The oil in an air-cooled aircraft engine is under a great deal more stress than in a modern automotive engine. First, there is the wide operating temperature range of the aircraft engine. While both the car and airplane engine start at ambient temperature, the auto engine temperature tops out not far above 200° F, while the aircraft engine temperature closes in on 500° F. The high temperature in the air-cooled engine shortens the useful life of lubricating oil compared to the relatively sedate conditions in the car engine.

Other design aspects of the aircraft engine also attack the oil. Because the airplane engine functions over such a large range of temperatures, the tolerances must be very loose compared to the car engine to allow for expansion. Those loose tolerances, and high pressures in the cylinders, actually shear, or cut up, the molecules in the oil. Also, the tolerances of the aircraft engine allow combustion byproducts such as carbon to get past the piston rings and into the oil, which eventually contaminates it and reduces its lubrication properties.

Because aircraft engines are so hot and their crankcases are vented to the atmosphere, condensation often forms inside the engine as it cools after shutdown. This moisture ends up in the oil. The moisture gets burned off when the engine is started the next time, but it is there to promote corrosion between flights, another reason to fly frequently.

Oil is also an essential part of the cooling process in an airplane engine. The cooling air flows over the cylinder heads and barrels and does a good job of carrying away heat in those areas. But air can't reach the heart of the engine, where heat forms at bearings, on lifters and in pistons, so it's the function of oil to carry that heat to an external oil cooler, where the heat is transferred to the atmosphere.

So you can see that oil is performing a heroic job of both lubricating and cooling the airplane engine. And under such demands oil doesn't last long, and that's why it is so important to change the oil frequently. Not only is fresh oil more effective at lubricating, the draining of the old oil carries away debris and combustion byproducts it has suspended. When oil darkens with use, you are seeing carbon and other materials it is holding in solution. If not drained out at the proper interval, the bad stuff can fall out of solution and settle in the engine, where it will eventually block oil flow and shorten engine life.

Fifty hours is a commonly recommended oil-change interval, but that must be balanced against calendar time. A conservative routine is to change the oil every four months or 50 hours, whichever comes first. Remember that the oil is being contaminated at least a little by sitting, so you need to get the bad stuff out on a regular schedule.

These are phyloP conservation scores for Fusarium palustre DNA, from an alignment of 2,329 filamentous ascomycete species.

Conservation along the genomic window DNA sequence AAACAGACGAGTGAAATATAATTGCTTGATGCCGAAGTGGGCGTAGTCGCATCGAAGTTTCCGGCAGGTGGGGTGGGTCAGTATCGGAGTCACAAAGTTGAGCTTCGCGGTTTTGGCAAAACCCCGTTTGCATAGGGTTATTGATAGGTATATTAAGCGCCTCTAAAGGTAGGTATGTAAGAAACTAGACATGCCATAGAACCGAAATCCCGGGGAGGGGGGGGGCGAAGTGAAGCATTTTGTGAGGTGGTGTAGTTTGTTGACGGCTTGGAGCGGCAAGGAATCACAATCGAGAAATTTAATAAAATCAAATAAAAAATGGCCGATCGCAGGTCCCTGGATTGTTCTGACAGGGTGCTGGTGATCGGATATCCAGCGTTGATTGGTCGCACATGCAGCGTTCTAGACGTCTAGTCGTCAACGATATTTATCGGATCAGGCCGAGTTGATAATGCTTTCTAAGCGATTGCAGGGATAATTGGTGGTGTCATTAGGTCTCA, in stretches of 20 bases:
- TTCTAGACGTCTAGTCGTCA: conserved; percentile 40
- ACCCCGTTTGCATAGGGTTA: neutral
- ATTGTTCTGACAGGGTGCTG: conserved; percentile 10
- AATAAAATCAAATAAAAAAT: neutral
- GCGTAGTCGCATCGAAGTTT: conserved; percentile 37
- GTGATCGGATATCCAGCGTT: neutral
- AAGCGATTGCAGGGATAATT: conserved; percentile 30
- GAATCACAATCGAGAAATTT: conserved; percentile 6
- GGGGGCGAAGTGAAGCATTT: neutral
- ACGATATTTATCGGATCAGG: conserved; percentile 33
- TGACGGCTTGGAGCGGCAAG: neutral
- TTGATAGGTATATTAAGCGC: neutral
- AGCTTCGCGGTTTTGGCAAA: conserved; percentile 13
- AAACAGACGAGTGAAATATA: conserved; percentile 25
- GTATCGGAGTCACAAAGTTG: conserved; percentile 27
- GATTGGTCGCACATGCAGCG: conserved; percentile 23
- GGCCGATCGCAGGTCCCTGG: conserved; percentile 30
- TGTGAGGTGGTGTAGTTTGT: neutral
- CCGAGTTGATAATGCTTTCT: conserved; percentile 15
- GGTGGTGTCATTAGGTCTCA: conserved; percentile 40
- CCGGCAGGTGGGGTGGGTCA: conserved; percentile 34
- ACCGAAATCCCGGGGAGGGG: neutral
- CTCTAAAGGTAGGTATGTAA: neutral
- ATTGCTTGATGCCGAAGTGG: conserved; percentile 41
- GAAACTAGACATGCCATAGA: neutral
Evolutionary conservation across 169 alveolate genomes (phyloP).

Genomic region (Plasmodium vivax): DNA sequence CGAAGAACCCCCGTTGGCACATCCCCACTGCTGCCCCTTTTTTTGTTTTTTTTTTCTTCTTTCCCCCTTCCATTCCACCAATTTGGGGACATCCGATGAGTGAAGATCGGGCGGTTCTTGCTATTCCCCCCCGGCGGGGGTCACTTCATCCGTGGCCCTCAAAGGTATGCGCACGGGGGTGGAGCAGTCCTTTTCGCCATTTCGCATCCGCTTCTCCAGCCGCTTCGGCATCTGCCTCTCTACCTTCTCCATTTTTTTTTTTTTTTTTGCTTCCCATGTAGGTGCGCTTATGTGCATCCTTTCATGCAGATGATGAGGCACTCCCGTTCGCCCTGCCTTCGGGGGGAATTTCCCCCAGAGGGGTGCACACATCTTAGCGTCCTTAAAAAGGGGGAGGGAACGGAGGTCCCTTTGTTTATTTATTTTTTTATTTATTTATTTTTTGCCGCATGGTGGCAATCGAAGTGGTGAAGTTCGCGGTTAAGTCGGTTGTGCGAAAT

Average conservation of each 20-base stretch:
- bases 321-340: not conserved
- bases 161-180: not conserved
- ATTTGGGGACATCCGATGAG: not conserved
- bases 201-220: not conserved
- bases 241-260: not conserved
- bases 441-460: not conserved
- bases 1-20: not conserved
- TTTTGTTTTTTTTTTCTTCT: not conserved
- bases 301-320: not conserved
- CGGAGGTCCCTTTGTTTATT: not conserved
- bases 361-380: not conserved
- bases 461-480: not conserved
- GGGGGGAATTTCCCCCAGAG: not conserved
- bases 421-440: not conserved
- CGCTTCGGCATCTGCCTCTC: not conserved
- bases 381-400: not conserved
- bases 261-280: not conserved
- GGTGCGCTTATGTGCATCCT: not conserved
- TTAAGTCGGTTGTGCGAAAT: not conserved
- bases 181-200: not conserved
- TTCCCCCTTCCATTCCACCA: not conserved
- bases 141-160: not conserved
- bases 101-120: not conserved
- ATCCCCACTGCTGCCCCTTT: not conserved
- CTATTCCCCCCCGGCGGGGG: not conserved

Which oil to use in your engine is the stuff of endless debate. Some airplane owners and engine shops swear by multiweight oil, while others swear at it. A multiweight oil -- which is the universal oil in the automotive world -- behaves as a lightweight at cold temperatures but retains viscosity when heated to operating temperatures. For example, AeroShell's multiweight is a 15W-50, which means it equals 15-weight oil at cold temperatures but equals 50-weight performance at high temperatures. Phillips X/C and Exxon Elite multiweights are 20W-50.

Phillips was first to develop a multiweight, sometimes called multigrade, oil for aircraft piston engines. The molecules that make a multiweight function are called viscosity improvers (VI), and the molecules are long. Because of their length, the VI molecules are susceptible to shearing under the high loads found in an aircraft engine or a diesel. Phillips chemists worked hard to develop a VI molecule that would withstand the pounding of big diesels, and they succeeded in the late 1970s. At about the same time, Cessna was building piston-powered airplanes in huge numbers, and often an airplane was finished and test-flown in one season of the year but not delivered until the next. What Cessna asked Phillips for was an all-season oil to put in new airplanes so that no matter when the airplane was delivered the oil weight would be correct for the season. That's how X/C oil was born. I was using it with great success in a new Mooney I owned in 1980, when Phillips was still getting its marketing and packaging going, so they supplied it to me in unmarked cans. I have been using multiweight oil ever since.